How much would we have to pay you to jump into a freezing cold lake or ice bath? Our guess is that for most of you, especially as now the weather has cooled off, the answer to that question is a hell of a lot.
The topic of this week’s blog post is Cold Water Therapy, a topic very close to some members of the CPRESS team’s hearts, and as you know we like to write about things that drive us but that provide you, dear reader, with some really useful information. We've spoken to health and wellness coach, Ryan Carter, about his personal experience with Cold Water Therapy (check out the Q&A at the end of this post), but first, let's dive into some of the science:
So, let’s get down to it. The first thing we want to talk about, as it was World Mental Health day last week, is how cold water immersion has the ability to boost our happiness. A 2007 research study found that cold water can help treat depression symptoms and if used regularly can be more beneficial than medications. The reason for this is that cold water triggers the production of mood-boosting neurotransmitters, like dopamine, which make us feel happy and upbeat. Even if you’ve never done seriously cold water you must have at least once jumped into a pool or the ocean and been shocked by the cold? That feeling of exhilaration is ten times better with cold water immersion; if you thought exercise was good for producing endorphins, join us on one of our trips to Hampstead Ponds in the lead up to Christmas and feel the difference! And if you simply don’t think you can do it, see it as an exercise in improving mental toughness; challenging yourself to achieve a goal that you didn’t think you could reach.
It’s well known that you burn more calories when you’re cold because your body works harder to warm you up, and it’s one of the reasons that Cryotherapy has become so popular (and so expensive). Cold water immersion is free, you can do it at home in your shower if you like, and given that routine cold water immersion has been shown to boost the body’s overall metabolic rate by 16%, that’s a pretty useful contribution to your overall weight loss goals.
It also improves cardiovascular circulation. Sounds a bit dull to be honest, lots of things on the market claim to improve our circulation and as a consequence it’s a phrase that we tend to glaze over. However, improving circulation is one of the single most beneficial things you can do for your health. Imagine the cells inside your body housing the tiny mitochondria which convert nutrients and oxygen to ATP, for ease let’s just say ATP = energy. Increased circulation means increased blood flow to our cells, which in turn means better energy, better heart health, increased ability to concentrate and better immune function, amongst other things.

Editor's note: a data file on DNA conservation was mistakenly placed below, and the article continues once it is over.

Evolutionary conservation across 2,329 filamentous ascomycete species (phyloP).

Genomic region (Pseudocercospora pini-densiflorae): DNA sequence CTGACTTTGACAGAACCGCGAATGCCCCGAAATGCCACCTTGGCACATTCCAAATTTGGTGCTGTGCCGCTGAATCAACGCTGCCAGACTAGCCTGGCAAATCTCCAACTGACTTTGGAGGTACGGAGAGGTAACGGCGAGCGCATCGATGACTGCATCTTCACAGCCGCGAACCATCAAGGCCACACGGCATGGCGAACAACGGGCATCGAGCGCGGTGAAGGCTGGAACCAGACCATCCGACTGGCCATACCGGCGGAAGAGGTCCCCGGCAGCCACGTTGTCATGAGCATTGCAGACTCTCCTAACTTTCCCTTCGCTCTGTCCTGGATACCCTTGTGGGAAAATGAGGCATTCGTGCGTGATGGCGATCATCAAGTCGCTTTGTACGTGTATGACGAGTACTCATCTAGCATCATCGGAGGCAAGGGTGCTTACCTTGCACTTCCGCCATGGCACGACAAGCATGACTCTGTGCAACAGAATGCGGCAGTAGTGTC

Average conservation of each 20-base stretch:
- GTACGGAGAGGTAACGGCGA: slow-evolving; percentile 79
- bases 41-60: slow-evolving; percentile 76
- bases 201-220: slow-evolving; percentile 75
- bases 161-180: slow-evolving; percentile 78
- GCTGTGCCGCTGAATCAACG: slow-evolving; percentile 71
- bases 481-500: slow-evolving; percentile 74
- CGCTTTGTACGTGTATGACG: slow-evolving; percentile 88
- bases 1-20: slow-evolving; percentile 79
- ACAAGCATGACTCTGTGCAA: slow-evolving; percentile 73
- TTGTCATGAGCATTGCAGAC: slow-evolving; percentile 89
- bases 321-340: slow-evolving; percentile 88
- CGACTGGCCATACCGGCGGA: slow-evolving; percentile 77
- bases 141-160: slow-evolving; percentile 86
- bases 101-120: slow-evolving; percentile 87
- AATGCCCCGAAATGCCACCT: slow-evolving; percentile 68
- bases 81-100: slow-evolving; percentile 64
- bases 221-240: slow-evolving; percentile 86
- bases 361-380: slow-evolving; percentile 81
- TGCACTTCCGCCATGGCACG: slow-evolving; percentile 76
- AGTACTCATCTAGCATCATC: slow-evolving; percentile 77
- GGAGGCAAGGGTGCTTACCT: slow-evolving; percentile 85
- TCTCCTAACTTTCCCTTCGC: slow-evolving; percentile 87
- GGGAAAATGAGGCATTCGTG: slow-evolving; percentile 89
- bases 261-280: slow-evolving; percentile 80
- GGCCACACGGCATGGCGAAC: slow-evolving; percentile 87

It improves lymphatic circulation too. We’ve extolled the benefits of dry brushing before for stimulating the lymphatic system, but cold water certainly has a place here too. They lymph system is a network of vessels that run throughout the body, helping take away waste, bacteria and microbes from your cells – essentially helping the body to detoxify. The more sedentary a life we lead the less the lymphatic system functions optimally as it’s regulated by muscle contraction. Cold water, however, causes your lymph vessels to contract, forcing your lymphatic system to pump lymph fluids throughout your body, flushing the waste out of the area. The knock on effect from this is that the immune system’s white blood cells rise up to attack and destroy any unwanted substance contained within the lymph fluid.
If this isn't enough to convince you we've chatted to Ryan Carter, health and wellness coach, on his personal experience with Cold Water Therapy:
Why do you go out of your way to get cold?
I don’t particularly go out of my way to get cold, it’s just one of my day to day habits: whether this be not turning on the heating, removing a layer of clothing or by wearing sandals. I’ve got a bath and a shower so if I want to I can use those, or pop to Hampstead Ponds or the serpentine for a swim.
How do you incorporate cold water therapy into your everyday life?
Sometimes on my days off I go to a sauna and then do some cold water therapy afterwards. I don't do cold water therapy after training as it blunts the adaptative response.If I lived by the sea I’d be in the sea a LOT. Or just save yourself some money and turn the heating off!
Can you give us city dwellers that work long hours and stressful jobs any easy tips to start introducing some element of cold water therapy into our lives?
Just start small, don’t do anything crazy. Use your wash basin with cold ice water and dunk your head in for a few minutes, or incorporate it into your shower at the end, start with 30 seconds and build up from there.
What can you say to those people out there to whom the concept of diving into some frigid water is just unthinkably awful to cajole them into giving it a go?
It’s a matter of the way you think. You’ve got to embrace the uncomfortable. If you think about the best life experiences you’ve had they’ve probably come from a place or uncertainty or fear; you’ve got to break through some mental barriers and the euphoria you get from it is so worth it. It’s amazing.
So, who wants to come swimming?!
Find Ryan @livevitae on Instagram and via his website livevitae.com